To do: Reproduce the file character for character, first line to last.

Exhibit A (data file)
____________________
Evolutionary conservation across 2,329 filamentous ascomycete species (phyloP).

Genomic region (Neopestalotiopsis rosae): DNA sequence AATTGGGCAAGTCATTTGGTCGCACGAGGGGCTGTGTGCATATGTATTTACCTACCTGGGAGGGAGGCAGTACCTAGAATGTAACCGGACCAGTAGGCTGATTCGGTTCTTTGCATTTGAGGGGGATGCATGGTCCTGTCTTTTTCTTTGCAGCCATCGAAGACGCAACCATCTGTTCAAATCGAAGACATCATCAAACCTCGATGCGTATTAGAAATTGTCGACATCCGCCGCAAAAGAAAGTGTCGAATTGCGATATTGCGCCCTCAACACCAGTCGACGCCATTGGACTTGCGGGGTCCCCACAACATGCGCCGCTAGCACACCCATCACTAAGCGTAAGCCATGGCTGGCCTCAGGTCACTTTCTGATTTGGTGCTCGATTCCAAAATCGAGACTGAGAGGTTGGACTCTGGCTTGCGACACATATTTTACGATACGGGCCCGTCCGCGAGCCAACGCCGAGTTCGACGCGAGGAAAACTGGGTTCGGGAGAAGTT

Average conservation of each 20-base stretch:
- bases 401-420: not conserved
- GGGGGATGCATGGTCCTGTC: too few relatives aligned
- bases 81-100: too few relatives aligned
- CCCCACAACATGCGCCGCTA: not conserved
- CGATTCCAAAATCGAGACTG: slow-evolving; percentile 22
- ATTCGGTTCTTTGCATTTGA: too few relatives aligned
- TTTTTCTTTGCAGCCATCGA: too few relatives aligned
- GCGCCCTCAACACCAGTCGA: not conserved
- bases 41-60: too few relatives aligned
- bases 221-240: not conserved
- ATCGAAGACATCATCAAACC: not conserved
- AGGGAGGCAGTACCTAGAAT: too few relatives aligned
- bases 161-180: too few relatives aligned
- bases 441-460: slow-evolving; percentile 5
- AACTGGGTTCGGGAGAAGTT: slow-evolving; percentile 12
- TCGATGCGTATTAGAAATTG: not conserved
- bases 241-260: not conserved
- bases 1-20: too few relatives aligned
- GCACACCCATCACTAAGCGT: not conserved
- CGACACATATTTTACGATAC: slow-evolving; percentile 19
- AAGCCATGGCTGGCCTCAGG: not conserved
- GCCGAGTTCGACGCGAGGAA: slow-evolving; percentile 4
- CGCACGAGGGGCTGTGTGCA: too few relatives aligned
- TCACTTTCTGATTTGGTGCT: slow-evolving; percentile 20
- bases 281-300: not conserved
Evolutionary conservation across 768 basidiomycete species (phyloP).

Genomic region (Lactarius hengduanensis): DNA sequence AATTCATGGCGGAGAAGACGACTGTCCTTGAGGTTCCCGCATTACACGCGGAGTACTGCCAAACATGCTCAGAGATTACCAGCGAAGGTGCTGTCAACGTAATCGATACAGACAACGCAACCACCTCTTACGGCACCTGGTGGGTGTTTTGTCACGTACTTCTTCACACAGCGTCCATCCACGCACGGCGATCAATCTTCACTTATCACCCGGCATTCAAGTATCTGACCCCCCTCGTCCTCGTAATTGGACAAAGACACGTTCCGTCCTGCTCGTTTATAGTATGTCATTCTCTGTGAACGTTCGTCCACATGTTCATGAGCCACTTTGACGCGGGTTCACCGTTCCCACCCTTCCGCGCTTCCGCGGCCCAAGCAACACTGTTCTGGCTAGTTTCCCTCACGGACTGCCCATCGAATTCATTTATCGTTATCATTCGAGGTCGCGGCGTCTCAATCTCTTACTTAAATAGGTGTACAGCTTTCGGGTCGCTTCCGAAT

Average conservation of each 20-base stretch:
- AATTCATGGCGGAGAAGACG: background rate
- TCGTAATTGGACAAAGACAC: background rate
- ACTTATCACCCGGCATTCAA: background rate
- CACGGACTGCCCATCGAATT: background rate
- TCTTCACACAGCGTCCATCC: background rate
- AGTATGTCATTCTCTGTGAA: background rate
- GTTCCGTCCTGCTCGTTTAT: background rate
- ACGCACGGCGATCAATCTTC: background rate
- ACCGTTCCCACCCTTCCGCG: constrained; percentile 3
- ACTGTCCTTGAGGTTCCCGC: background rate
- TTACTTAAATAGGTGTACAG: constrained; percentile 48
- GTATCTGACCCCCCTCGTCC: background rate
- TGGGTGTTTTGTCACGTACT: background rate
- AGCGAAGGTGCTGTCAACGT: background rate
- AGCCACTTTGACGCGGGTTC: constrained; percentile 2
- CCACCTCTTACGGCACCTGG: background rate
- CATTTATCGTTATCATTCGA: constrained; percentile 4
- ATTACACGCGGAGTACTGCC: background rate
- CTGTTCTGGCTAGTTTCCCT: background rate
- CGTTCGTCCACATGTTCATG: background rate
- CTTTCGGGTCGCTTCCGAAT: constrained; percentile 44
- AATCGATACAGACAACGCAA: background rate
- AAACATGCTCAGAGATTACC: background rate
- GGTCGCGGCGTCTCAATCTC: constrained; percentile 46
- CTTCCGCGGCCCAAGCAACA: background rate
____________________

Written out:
Evolutionary conservation across 2,329 filamentous ascomycete species (phyloP).

Genomic region (Neopestalotiopsis rosae): DNA sequence AATTGGGCAAGTCATTTGGTCGCACGAGGGGCTGTGTGCATATGTATTTACCTACCTGGGAGGGAGGCAGTACCTAGAATGTAACCGGACCAGTAGGCTGATTCGGTTCTTTGCATTTGAGGGGGATGCATGGTCCTGTCTTTTTCTTTGCAGCCATCGAAGACGCAACCATCTGTTCAAATCGAAGACATCATCAAACCTCGATGCGTATTAGAAATTGTCGACATCCGCCGCAAAAGAAAGTGTCGAATTGCGATATTGCGCCCTCAACACCAGTCGACGCCATTGGACTTGCGGGGTCCCCACAACATGCGCCGCTAGCACACCCATCACTAAGCGTAAGCCATGGCTGGCCTCAGGTCACTTTCTGATTTGGTGCTCGATTCCAAAATCGAGACTGAGAGGTTGGACTCTGGCTTGCGACACATATTTTACGATACGGGCCCGTCCGCGAGCCAACGCCGAGTTCGACGCGAGGAAAACTGGGTTCGGGAGAAGTT

Average conservation of each 20-base stretch:
- bases 401-420: not conserved
- GGGGGATGCATGGTCCTGTC: too few relatives aligned
- bases 81-100: too few relatives aligned
- CCCCACAACATGCGCCGCTA: not conserved
- CGATTCCAAAATCGAGACTG: slow-evolving; percentile 22
- ATTCGGTTCTTTGCATTTGA: too few relatives aligned
- TTTTTCTTTGCAGCCATCGA: too few relatives aligned
- GCGCCCTCAACACCAGTCGA: not conserved
- bases 41-60: too few relatives aligned
- bases 221-240: not conserved
- ATCGAAGACATCATCAAACC: not conserved
- AGGGAGGCAGTACCTAGAAT: too few relatives aligned
- bases 161-180: too few relatives aligned
- bases 441-460: slow-evolving; percentile 5
- AACTGGGTTCGGGAGAAGTT: slow-evolving; percentile 12
- TCGATGCGTATTAGAAATTG: not conserved
- bases 241-260: not conserved
- bases 1-20: too few relatives aligned
- GCACACCCATCACTAAGCGT: not conserved
- CGACACATATTTTACGATAC: slow-evolving; percentile 19
- AAGCCATGGCTGGCCTCAGG: not conserved
- GCCGAGTTCGACGCGAGGAA: slow-evolving; percentile 4
- CGCACGAGGGGCTGTGTGCA: too few relatives aligned
- TCACTTTCTGATTTGGTGCT: slow-evolving; percentile 20
- bases 281-300: not conserved
Evolutionary conservation across 768 basidiomycete species (phyloP).

Genomic region (Lactarius hengduanensis): DNA sequence AATTCATGGCGGAGAAGACGACTGTCCTTGAGGTTCCCGCATTACACGCGGAGTACTGCCAAACATGCTCAGAGATTACCAGCGAAGGTGCTGTCAACGTAATCGATACAGACAACGCAACCACCTCTTACGGCACCTGGTGGGTGTTTTGTCACGTACTTCTTCACACAGCGTCCATCCACGCACGGCGATCAATCTTCACTTATCACCCGGCATTCAAGTATCTGACCCCCCTCGTCCTCGTAATTGGACAAAGACACGTTCCGTCCTGCTCGTTTATAGTATGTCATTCTCTGTGAACGTTCGTCCACATGTTCATGAGCCACTTTGACGCGGGTTCACCGTTCCCACCCTTCCGCGCTTCCGCGGCCCAAGCAACACTGTTCTGGCTAGTTTCCCTCACGGACTGCCCATCGAATTCATTTATCGTTATCATTCGAGGTCGCGGCGTCTCAATCTCTTACTTAAATAGGTGTACAGCTTTCGGGTCGCTTCCGAAT

Average conservation of each 20-base stretch:
- AATTCATGGCGGAGAAGACG: background rate
- TCGTAATTGGACAAAGACAC: background rate
- ACTTATCACCCGGCATTCAA: background rate
- CACGGACTGCCCATCGAATT: background rate
- TCTTCACACAGCGTCCATCC: background rate
- AGTATGTCATTCTCTGTGAA: background rate
- GTTCCGTCCTGCTCGTTTAT: background rate
- ACGCACGGCGATCAATCTTC: background rate
- ACCGTTCCCACCCTTCCGCG: constrained; percentile 3
- ACTGTCCTTGAGGTTCCCGC: background rate
- TTACTTAAATAGGTGTACAG: constrained; percentile 48
- GTATCTGACCCCCCTCGTCC: background rate
- TGGGTGTTTTGTCACGTACT: background rate
- AGCGAAGGTGCTGTCAACGT: background rate
- AGCCACTTTGACGCGGGTTC: constrained; percentile 2
- CCACCTCTTACGGCACCTGG: background rate
- CATTTATCGTTATCATTCGA: constrained; percentile 4
- ATTACACGCGGAGTACTGCC: background rate
- CTGTTCTGGCTAGTTTCCCT: background rate
- CGTTCGTCCACATGTTCATG: background rate
- CTTTCGGGTCGCTTCCGAAT: constrained; percentile 44
- AATCGATACAGACAACGCAA: background rate
- AAACATGCTCAGAGATTACC: background rate
- GGTCGCGGCGTCTCAATCTC: constrained; percentile 46
- CTTCCGCGGCCCAAGCAACA: background rate